Will Challenges


Anyone who believes that they have a financial interest in an estate can file to contest or challenge a will.

Wills can be challenged by individuals who believe that they should have named in the will of a family member, friend, or other loved one, but have not been, or by individual who otherwise wish to challenge the contents of a will on a variety of grounds.

Before proceeding with a will challenge, it is important to first consult with an estates lawyer. Contesting a will is a highly technical process and can be difficult.

At Derfel Estate Law, we regularly represent clients in all types of estate litigation, including in  will challenges.  We pride ourselves on providing our clients with personalized and transparent services. We take the time to thoroughly understand your specific concerns and desired outcome, will craft an appropriate strategy with the goal of achieving that result.

Three Grounds to Challenge a Will

In Ontario, there are three ways in which a will can be challenged:

  • Formal requirements not met
  • Lack of testamentary or mental capacity
  • Undue influence.

The person seeking to challenge, contest, or oppose the will has the onus (i.e. responsibility) of proving that one or more of these factors exist, and must provide sufficient evidence to back up their position.

Formal Requirements Not Met

A will can be challenged on the basis that some of the formal requirements necessary for a will to be valid are missing.

Contesting a will on the basis of defects in formality requires the person making the challenge to establish the existence of problems with the will itself. Formal defects can include lack of a witness, lack of a signature, absence of an original copy of the will, and similar.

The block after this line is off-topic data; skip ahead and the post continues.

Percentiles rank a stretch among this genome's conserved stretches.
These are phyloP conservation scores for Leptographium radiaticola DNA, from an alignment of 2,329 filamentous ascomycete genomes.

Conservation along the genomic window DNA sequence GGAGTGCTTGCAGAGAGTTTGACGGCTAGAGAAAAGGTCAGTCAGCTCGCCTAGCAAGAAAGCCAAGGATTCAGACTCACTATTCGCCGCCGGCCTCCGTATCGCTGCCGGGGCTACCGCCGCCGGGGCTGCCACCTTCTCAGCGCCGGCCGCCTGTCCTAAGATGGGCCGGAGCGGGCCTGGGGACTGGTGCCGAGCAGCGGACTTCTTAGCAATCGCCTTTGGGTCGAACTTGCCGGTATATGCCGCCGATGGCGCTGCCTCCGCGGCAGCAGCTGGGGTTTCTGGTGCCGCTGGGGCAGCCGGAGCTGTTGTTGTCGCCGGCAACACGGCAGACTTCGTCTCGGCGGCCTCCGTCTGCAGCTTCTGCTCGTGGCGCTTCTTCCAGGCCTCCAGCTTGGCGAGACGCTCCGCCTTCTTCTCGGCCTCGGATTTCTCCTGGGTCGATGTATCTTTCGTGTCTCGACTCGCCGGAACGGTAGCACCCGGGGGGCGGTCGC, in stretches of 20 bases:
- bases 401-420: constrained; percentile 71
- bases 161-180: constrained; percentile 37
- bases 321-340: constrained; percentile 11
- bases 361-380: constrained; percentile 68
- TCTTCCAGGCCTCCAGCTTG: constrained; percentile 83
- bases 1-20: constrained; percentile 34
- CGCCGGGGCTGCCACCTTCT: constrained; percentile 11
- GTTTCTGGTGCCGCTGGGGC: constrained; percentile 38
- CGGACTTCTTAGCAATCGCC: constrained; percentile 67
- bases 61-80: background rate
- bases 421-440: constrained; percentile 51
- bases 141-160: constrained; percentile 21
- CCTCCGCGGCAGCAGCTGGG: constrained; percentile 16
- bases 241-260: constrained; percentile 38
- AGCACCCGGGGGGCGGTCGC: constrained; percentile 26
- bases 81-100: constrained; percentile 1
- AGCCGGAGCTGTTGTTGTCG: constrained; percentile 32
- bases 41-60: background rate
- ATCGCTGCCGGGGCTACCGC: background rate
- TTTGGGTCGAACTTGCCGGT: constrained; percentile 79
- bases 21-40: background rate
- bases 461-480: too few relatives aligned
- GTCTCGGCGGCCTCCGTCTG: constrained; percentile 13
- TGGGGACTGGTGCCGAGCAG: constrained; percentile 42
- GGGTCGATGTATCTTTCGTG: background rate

Lack of Testamentary Capacity

A will can be contested on the basis that the testator (i.e. person making the will) lacked sufficient testamentary capacity at the time the will was made and did not understand or know what they were doing.

In order for a will to be valid, the testator must be of sound testamentary capacity and be able to give clear instructions about their wishes, understand what they are instructing, and want their wishes to be carried out. The testator must also have knowledge and understanding of, among other things, their assets and what they wish to bequeath and the consequences of making a will.

Undue Influence

A will can be challenged on the basis of undue influence, which involves establishing that the testator was forced or otherwise unduly persuaded to make a will that does not reflect their true wishes or intentions.

Contact the Toronto Estate Lawyers at Derfel Estates Law for Guidance with Challenging or Contesting a Will

If you are considering filing an application to challenge a will, contact the estates lawyers at Derfel Estate Law before you proceed. We can help you determine whether you are eligible to bring such a claim, can help you understand your options and rights, and can represent you throughout the challenge process. Call us at 416-847-3580 or contact us online to schedule a consultation.